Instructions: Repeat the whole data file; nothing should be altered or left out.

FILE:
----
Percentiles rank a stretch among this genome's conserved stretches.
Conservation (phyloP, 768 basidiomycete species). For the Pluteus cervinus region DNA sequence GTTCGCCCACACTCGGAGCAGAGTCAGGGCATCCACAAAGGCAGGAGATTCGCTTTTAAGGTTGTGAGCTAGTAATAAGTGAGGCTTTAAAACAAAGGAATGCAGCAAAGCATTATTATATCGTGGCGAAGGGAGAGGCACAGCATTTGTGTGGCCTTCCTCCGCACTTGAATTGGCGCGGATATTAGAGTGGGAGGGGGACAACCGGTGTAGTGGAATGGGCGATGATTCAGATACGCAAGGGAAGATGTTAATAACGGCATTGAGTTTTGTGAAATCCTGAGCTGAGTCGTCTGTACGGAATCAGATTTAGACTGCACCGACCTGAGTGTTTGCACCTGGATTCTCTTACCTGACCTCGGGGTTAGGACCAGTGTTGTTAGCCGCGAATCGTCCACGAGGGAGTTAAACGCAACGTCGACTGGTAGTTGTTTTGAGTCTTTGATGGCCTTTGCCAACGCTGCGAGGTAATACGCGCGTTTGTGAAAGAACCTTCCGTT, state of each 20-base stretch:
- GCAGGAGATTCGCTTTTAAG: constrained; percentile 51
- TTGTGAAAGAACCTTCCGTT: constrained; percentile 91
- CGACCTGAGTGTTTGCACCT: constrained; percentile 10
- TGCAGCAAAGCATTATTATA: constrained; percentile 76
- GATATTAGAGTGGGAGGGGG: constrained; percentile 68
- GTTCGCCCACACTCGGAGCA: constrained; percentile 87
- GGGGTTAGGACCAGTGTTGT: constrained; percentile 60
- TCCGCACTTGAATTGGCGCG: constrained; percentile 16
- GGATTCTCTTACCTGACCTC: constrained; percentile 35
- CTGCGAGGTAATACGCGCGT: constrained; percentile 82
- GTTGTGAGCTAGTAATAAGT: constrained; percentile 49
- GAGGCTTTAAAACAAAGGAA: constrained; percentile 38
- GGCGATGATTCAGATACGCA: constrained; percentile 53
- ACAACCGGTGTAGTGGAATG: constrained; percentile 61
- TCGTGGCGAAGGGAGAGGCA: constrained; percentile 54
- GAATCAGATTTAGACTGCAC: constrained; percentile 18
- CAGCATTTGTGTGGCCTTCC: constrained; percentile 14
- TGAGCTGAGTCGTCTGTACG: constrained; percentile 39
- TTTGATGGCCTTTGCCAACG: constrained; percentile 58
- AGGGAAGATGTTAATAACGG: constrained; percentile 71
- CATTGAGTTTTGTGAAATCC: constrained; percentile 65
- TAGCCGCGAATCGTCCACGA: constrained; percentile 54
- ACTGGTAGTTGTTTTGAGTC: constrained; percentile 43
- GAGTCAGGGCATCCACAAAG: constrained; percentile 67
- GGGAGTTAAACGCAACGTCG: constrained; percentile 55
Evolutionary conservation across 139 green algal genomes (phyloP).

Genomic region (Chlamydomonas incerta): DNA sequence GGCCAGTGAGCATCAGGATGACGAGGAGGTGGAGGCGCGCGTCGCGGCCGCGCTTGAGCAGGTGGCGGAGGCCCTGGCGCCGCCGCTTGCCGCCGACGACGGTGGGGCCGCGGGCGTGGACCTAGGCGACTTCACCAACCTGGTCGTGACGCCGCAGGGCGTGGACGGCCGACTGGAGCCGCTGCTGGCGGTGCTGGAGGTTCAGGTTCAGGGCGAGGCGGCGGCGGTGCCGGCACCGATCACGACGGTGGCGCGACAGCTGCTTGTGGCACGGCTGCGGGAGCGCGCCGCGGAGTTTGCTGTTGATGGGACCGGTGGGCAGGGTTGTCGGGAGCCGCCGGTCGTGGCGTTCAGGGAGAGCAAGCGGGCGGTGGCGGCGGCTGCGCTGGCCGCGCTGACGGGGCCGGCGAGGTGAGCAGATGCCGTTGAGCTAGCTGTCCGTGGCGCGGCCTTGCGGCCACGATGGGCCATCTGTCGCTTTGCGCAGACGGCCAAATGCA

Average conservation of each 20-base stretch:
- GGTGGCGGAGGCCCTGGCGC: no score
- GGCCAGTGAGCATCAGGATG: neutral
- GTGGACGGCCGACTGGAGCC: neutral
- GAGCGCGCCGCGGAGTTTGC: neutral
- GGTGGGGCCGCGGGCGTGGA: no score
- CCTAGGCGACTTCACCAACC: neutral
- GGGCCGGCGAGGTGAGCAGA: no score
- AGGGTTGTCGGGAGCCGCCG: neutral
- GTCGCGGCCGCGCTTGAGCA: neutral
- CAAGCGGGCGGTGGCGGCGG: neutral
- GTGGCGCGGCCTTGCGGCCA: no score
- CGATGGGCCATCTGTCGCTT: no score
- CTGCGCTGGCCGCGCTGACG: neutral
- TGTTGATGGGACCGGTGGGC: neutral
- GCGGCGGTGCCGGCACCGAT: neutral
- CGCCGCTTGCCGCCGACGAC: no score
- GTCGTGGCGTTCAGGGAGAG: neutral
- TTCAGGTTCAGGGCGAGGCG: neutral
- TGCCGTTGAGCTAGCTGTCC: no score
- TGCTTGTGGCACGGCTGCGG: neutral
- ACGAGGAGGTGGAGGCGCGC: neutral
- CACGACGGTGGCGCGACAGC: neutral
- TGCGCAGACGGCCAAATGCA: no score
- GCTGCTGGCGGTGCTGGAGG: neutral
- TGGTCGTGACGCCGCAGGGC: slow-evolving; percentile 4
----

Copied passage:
Percentiles rank a stretch among this genome's conserved stretches.
Conservation (phyloP, 768 basidiomycete species). For the Pluteus cervinus region DNA sequence GTTCGCCCACACTCGGAGCAGAGTCAGGGCATCCACAAAGGCAGGAGATTCGCTTTTAAGGTTGTGAGCTAGTAATAAGTGAGGCTTTAAAACAAAGGAATGCAGCAAAGCATTATTATATCGTGGCGAAGGGAGAGGCACAGCATTTGTGTGGCCTTCCTCCGCACTTGAATTGGCGCGGATATTAGAGTGGGAGGGGGACAACCGGTGTAGTGGAATGGGCGATGATTCAGATACGCAAGGGAAGATGTTAATAACGGCATTGAGTTTTGTGAAATCCTGAGCTGAGTCGTCTGTACGGAATCAGATTTAGACTGCACCGACCTGAGTGTTTGCACCTGGATTCTCTTACCTGACCTCGGGGTTAGGACCAGTGTTGTTAGCCGCGAATCGTCCACGAGGGAGTTAAACGCAACGTCGACTGGTAGTTGTTTTGAGTCTTTGATGGCCTTTGCCAACGCTGCGAGGTAATACGCGCGTTTGTGAAAGAACCTTCCGTT, state of each 20-base stretch:
- GCAGGAGATTCGCTTTTAAG: constrained; percentile 51
- TTGTGAAAGAACCTTCCGTT: constrained; percentile 91
- CGACCTGAGTGTTTGCACCT: constrained; percentile 10
- TGCAGCAAAGCATTATTATA: constrained; percentile 76
- GATATTAGAGTGGGAGGGGG: constrained; percentile 68
- GTTCGCCCACACTCGGAGCA: constrained; percentile 87
- GGGGTTAGGACCAGTGTTGT: constrained; percentile 60
- TCCGCACTTGAATTGGCGCG: constrained; percentile 16
- GGATTCTCTTACCTGACCTC: constrained; percentile 35
- CTGCGAGGTAATACGCGCGT: constrained; percentile 82
- GTTGTGAGCTAGTAATAAGT: constrained; percentile 49
- GAGGCTTTAAAACAAAGGAA: constrained; percentile 38
- GGCGATGATTCAGATACGCA: constrained; percentile 53
- ACAACCGGTGTAGTGGAATG: constrained; percentile 61
- TCGTGGCGAAGGGAGAGGCA: constrained; percentile 54
- GAATCAGATTTAGACTGCAC: constrained; percentile 18
- CAGCATTTGTGTGGCCTTCC: constrained; percentile 14
- TGAGCTGAGTCGTCTGTACG: constrained; percentile 39
- TTTGATGGCCTTTGCCAACG: constrained; percentile 58
- AGGGAAGATGTTAATAACGG: constrained; percentile 71
- CATTGAGTTTTGTGAAATCC: constrained; percentile 65
- TAGCCGCGAATCGTCCACGA: constrained; percentile 54
- ACTGGTAGTTGTTTTGAGTC: constrained; percentile 43
- GAGTCAGGGCATCCACAAAG: constrained; percentile 67
- GGGAGTTAAACGCAACGTCG: constrained; percentile 55
Evolutionary conservation across 139 green algal genomes (phyloP).

Genomic region (Chlamydomonas incerta): DNA sequence GGCCAGTGAGCATCAGGATGACGAGGAGGTGGAGGCGCGCGTCGCGGCCGCGCTTGAGCAGGTGGCGGAGGCCCTGGCGCCGCCGCTTGCCGCCGACGACGGTGGGGCCGCGGGCGTGGACCTAGGCGACTTCACCAACCTGGTCGTGACGCCGCAGGGCGTGGACGGCCGACTGGAGCCGCTGCTGGCGGTGCTGGAGGTTCAGGTTCAGGGCGAGGCGGCGGCGGTGCCGGCACCGATCACGACGGTGGCGCGACAGCTGCTTGTGGCACGGCTGCGGGAGCGCGCCGCGGAGTTTGCTGTTGATGGGACCGGTGGGCAGGGTTGTCGGGAGCCGCCGGTCGTGGCGTTCAGGGAGAGCAAGCGGGCGGTGGCGGCGGCTGCGCTGGCCGCGCTGACGGGGCCGGCGAGGTGAGCAGATGCCGTTGAGCTAGCTGTCCGTGGCGCGGCCTTGCGGCCACGATGGGCCATCTGTCGCTTTGCGCAGACGGCCAAATGCA

Average conservation of each 20-base stretch:
- GGTGGCGGAGGCCCTGGCGC: no score
- GGCCAGTGAGCATCAGGATG: neutral
- GTGGACGGCCGACTGGAGCC: neutral
- GAGCGCGCCGCGGAGTTTGC: neutral
- GGTGGGGCCGCGGGCGTGGA: no score
- CCTAGGCGACTTCACCAACC: neutral
- GGGCCGGCGAGGTGAGCAGA: no score
- AGGGTTGTCGGGAGCCGCCG: neutral
- GTCGCGGCCGCGCTTGAGCA: neutral
- CAAGCGGGCGGTGGCGGCGG: neutral
- GTGGCGCGGCCTTGCGGCCA: no score
- CGATGGGCCATCTGTCGCTT: no score
- CTGCGCTGGCCGCGCTGACG: neutral
- TGTTGATGGGACCGGTGGGC: neutral
- GCGGCGGTGCCGGCACCGAT: neutral
- CGCCGCTTGCCGCCGACGAC: no score
- GTCGTGGCGTTCAGGGAGAG: neutral
- TTCAGGTTCAGGGCGAGGCG: neutral
- TGCCGTTGAGCTAGCTGTCC: no score
- TGCTTGTGGCACGGCTGCGG: neutral
- ACGAGGAGGTGGAGGCGCGC: neutral
- CACGACGGTGGCGCGACAGC: neutral
- TGCGCAGACGGCCAAATGCA: no score
- GCTGCTGGCGGTGCTGGAGG: neutral
- TGGTCGTGACGCCGCAGGGC: slow-evolving; percentile 4